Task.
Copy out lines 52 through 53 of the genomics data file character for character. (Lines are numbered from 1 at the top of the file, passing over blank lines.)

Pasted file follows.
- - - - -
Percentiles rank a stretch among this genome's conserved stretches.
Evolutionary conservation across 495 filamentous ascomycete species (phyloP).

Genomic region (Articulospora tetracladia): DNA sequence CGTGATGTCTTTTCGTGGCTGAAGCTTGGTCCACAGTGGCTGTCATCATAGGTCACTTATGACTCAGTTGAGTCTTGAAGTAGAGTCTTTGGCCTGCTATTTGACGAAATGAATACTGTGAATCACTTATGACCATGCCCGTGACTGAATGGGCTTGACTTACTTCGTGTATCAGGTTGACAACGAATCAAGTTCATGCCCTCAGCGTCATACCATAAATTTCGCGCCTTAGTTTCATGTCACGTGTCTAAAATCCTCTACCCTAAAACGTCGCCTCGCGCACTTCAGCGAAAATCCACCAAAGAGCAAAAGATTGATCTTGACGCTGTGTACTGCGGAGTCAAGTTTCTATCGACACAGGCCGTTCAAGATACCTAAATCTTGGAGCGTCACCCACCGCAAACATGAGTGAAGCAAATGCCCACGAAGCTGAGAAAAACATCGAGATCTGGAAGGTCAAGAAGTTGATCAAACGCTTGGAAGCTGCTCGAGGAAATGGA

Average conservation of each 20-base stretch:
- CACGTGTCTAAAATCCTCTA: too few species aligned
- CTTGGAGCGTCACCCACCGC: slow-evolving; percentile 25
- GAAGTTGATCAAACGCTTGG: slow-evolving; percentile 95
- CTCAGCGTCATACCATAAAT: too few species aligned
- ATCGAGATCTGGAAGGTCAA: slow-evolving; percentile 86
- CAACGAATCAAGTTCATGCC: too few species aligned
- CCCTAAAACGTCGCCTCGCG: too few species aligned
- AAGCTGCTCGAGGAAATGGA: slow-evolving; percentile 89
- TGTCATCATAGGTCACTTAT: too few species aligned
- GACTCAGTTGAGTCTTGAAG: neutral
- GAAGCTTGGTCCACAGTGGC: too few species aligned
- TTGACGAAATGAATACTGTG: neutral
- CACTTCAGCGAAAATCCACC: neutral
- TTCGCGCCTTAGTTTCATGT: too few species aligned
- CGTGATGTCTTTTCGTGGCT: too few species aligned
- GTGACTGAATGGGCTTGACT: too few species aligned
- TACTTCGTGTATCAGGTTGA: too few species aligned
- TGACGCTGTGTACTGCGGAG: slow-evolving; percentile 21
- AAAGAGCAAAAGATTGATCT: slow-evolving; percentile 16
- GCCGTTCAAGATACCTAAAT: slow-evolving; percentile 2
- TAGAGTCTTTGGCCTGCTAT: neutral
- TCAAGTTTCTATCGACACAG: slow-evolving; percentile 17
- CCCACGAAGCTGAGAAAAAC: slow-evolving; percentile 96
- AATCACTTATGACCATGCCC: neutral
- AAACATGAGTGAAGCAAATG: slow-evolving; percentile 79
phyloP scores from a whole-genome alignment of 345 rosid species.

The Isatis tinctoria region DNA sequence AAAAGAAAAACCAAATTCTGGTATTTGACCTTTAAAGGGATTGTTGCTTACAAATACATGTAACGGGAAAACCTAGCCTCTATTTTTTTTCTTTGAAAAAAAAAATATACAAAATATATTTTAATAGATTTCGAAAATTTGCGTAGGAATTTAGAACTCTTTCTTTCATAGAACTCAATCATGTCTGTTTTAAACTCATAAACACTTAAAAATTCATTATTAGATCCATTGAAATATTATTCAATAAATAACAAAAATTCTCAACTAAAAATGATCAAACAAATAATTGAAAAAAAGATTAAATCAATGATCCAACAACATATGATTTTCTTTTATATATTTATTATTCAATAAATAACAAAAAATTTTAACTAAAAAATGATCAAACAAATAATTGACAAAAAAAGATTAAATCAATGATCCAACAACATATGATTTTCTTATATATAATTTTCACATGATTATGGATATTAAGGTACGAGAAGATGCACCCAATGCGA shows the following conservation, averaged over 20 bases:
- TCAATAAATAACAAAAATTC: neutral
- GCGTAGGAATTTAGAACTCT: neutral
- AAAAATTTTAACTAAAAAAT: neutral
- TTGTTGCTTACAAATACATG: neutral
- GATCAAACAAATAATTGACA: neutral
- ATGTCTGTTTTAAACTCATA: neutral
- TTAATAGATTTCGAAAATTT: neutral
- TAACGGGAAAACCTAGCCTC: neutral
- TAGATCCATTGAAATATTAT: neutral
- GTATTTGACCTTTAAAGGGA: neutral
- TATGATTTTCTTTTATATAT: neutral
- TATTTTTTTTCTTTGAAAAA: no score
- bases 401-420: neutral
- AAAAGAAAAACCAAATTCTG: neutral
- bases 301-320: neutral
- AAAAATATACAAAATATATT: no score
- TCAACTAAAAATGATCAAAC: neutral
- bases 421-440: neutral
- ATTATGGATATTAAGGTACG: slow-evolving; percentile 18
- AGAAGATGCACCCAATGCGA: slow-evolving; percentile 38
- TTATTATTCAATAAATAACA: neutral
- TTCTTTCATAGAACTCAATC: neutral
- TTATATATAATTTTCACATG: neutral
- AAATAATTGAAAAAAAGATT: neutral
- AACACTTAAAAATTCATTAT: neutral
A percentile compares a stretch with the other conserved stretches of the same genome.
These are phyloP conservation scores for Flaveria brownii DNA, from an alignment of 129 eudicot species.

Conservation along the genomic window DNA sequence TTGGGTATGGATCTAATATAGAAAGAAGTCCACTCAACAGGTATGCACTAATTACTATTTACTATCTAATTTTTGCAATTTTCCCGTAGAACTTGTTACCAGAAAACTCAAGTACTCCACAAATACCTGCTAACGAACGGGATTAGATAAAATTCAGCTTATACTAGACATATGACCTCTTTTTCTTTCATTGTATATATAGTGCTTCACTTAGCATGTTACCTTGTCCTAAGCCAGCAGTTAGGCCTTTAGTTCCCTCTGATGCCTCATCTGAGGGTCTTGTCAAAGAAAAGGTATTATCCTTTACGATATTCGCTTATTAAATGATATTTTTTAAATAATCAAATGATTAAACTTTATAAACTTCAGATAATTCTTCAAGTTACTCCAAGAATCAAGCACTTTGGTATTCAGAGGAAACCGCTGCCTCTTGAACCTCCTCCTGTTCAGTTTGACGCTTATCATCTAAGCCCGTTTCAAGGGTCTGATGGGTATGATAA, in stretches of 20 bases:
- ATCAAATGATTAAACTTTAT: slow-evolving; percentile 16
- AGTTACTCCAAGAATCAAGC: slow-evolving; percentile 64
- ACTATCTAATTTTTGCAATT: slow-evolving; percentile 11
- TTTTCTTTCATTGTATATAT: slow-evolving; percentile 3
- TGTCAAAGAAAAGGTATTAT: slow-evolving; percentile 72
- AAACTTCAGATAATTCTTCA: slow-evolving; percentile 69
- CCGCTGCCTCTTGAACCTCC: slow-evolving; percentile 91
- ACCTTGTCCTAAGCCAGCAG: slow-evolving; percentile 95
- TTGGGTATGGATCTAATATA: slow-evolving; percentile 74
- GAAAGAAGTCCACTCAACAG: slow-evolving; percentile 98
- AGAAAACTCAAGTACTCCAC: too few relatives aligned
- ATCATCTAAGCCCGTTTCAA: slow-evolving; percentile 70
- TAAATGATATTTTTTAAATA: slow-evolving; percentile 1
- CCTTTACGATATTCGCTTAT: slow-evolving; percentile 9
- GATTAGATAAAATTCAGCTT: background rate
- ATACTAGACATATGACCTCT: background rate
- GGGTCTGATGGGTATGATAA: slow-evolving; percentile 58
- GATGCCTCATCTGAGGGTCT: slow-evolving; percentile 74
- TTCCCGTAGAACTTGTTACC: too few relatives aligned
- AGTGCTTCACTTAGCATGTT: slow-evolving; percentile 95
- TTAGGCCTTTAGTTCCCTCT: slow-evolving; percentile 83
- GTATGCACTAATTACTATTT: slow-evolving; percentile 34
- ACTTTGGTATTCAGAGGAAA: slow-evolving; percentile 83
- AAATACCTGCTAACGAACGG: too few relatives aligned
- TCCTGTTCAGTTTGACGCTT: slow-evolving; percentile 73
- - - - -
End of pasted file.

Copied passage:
- TTATTATTCAATAAATAACA: neutral
- TTCTTTCATAGAACTCAATC: neutral